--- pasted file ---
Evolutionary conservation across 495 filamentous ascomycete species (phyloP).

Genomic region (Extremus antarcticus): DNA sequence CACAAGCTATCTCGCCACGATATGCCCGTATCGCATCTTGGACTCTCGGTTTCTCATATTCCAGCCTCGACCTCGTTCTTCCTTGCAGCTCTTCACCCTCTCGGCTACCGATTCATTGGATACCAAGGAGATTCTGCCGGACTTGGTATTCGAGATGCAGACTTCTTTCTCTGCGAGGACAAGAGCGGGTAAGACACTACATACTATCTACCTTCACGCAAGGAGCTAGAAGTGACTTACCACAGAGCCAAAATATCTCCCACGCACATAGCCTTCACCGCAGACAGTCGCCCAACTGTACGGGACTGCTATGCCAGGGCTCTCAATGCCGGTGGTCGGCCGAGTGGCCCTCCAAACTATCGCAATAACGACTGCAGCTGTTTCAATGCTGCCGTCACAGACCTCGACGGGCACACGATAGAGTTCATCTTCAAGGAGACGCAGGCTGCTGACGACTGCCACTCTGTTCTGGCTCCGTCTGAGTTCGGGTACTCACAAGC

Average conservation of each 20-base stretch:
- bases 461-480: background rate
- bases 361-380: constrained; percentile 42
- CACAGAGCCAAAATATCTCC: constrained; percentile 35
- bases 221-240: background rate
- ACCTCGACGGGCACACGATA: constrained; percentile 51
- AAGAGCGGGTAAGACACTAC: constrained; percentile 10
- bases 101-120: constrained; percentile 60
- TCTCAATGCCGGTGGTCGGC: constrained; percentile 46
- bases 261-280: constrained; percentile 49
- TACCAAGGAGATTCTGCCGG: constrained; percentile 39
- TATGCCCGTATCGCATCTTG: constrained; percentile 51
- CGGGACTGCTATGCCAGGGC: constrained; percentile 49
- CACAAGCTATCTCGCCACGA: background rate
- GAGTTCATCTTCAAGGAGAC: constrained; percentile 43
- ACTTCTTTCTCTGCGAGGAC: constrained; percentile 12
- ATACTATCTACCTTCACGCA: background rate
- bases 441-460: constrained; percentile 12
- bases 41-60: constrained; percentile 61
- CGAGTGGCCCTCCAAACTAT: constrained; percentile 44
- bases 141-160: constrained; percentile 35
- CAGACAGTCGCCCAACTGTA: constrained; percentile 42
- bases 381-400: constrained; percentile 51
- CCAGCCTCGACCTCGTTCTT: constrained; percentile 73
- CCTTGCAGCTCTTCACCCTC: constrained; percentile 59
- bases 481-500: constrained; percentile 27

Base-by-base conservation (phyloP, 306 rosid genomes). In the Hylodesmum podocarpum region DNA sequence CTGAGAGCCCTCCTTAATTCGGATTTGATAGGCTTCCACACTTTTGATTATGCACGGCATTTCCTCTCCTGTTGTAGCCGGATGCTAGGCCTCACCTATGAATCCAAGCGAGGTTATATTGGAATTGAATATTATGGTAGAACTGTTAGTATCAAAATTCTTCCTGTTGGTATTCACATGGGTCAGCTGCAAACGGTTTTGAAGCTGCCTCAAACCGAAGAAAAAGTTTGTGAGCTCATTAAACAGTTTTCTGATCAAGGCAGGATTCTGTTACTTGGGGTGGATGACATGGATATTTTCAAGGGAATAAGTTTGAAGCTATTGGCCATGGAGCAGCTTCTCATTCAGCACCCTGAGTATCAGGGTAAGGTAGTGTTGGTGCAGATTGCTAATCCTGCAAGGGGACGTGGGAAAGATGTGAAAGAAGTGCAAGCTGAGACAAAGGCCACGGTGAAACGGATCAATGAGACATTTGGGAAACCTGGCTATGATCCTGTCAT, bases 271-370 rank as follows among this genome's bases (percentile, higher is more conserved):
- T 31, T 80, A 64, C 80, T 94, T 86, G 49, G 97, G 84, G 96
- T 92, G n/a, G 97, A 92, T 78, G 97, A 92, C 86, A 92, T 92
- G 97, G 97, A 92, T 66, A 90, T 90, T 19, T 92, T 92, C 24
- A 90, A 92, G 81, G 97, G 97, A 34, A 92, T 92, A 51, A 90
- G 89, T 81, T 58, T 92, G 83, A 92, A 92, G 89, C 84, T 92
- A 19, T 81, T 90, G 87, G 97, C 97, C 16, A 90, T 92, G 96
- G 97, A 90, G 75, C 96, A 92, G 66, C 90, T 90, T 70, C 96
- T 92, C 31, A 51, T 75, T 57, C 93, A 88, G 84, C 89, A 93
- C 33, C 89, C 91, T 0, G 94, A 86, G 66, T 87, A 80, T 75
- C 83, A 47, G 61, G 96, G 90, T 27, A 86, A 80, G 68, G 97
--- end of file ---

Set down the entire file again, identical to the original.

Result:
Evolutionary conservation across 495 filamentous ascomycete species (phyloP).

Genomic region (Extremus antarcticus): DNA sequence CACAAGCTATCTCGCCACGATATGCCCGTATCGCATCTTGGACTCTCGGTTTCTCATATTCCAGCCTCGACCTCGTTCTTCCTTGCAGCTCTTCACCCTCTCGGCTACCGATTCATTGGATACCAAGGAGATTCTGCCGGACTTGGTATTCGAGATGCAGACTTCTTTCTCTGCGAGGACAAGAGCGGGTAAGACACTACATACTATCTACCTTCACGCAAGGAGCTAGAAGTGACTTACCACAGAGCCAAAATATCTCCCACGCACATAGCCTTCACCGCAGACAGTCGCCCAACTGTACGGGACTGCTATGCCAGGGCTCTCAATGCCGGTGGTCGGCCGAGTGGCCCTCCAAACTATCGCAATAACGACTGCAGCTGTTTCAATGCTGCCGTCACAGACCTCGACGGGCACACGATAGAGTTCATCTTCAAGGAGACGCAGGCTGCTGACGACTGCCACTCTGTTCTGGCTCCGTCTGAGTTCGGGTACTCACAAGC

Average conservation of each 20-base stretch:
- bases 461-480: background rate
- bases 361-380: constrained; percentile 42
- CACAGAGCCAAAATATCTCC: constrained; percentile 35
- bases 221-240: background rate
- ACCTCGACGGGCACACGATA: constrained; percentile 51
- AAGAGCGGGTAAGACACTAC: constrained; percentile 10
- bases 101-120: constrained; percentile 60
- TCTCAATGCCGGTGGTCGGC: constrained; percentile 46
- bases 261-280: constrained; percentile 49
- TACCAAGGAGATTCTGCCGG: constrained; percentile 39
- TATGCCCGTATCGCATCTTG: constrained; percentile 51
- CGGGACTGCTATGCCAGGGC: constrained; percentile 49
- CACAAGCTATCTCGCCACGA: background rate
- GAGTTCATCTTCAAGGAGAC: constrained; percentile 43
- ACTTCTTTCTCTGCGAGGAC: constrained; percentile 12
- ATACTATCTACCTTCACGCA: background rate
- bases 441-460: constrained; percentile 12
- bases 41-60: constrained; percentile 61
- CGAGTGGCCCTCCAAACTAT: constrained; percentile 44
- bases 141-160: constrained; percentile 35
- CAGACAGTCGCCCAACTGTA: constrained; percentile 42
- bases 381-400: constrained; percentile 51
- CCAGCCTCGACCTCGTTCTT: constrained; percentile 73
- CCTTGCAGCTCTTCACCCTC: constrained; percentile 59
- bases 481-500: constrained; percentile 27

Base-by-base conservation (phyloP, 306 rosid genomes). In the Hylodesmum podocarpum region DNA sequence CTGAGAGCCCTCCTTAATTCGGATTTGATAGGCTTCCACACTTTTGATTATGCACGGCATTTCCTCTCCTGTTGTAGCCGGATGCTAGGCCTCACCTATGAATCCAAGCGAGGTTATATTGGAATTGAATATTATGGTAGAACTGTTAGTATCAAAATTCTTCCTGTTGGTATTCACATGGGTCAGCTGCAAACGGTTTTGAAGCTGCCTCAAACCGAAGAAAAAGTTTGTGAGCTCATTAAACAGTTTTCTGATCAAGGCAGGATTCTGTTACTTGGGGTGGATGACATGGATATTTTCAAGGGAATAAGTTTGAAGCTATTGGCCATGGAGCAGCTTCTCATTCAGCACCCTGAGTATCAGGGTAAGGTAGTGTTGGTGCAGATTGCTAATCCTGCAAGGGGACGTGGGAAAGATGTGAAAGAAGTGCAAGCTGAGACAAAGGCCACGGTGAAACGGATCAATGAGACATTTGGGAAACCTGGCTATGATCCTGTCAT, bases 271-370 rank as follows among this genome's bases (percentile, higher is more conserved):
- T 31, T 80, A 64, C 80, T 94, T 86, G 49, G 97, G 84, G 96
- T 92, G n/a, G 97, A 92, T 78, G 97, A 92, C 86, A 92, T 92
- G 97, G 97, A 92, T 66, A 90, T 90, T 19, T 92, T 92, C 24
- A 90, A 92, G 81, G 97, G 97, A 34, A 92, T 92, A 51, A 90
- G 89, T 81, T 58, T 92, G 83, A 92, A 92, G 89, C 84, T 92
- A 19, T 81, T 90, G 87, G 97, C 97, C 16, A 90, T 92, G 96
- G 97, A 90, G 75, C 96, A 92, G 66, C 90, T 90, T 70, C 96
- T 92, C 31, A 51, T 75, T 57, C 93, A 88, G 84, C 89, A 93
- C 33, C 89, C 91, T 0, G 94, A 86, G 66, T 87, A 80, T 75
- C 83, A 47, G 61, G 96, G 90, T 27, A 86, A 80, G 68, G 97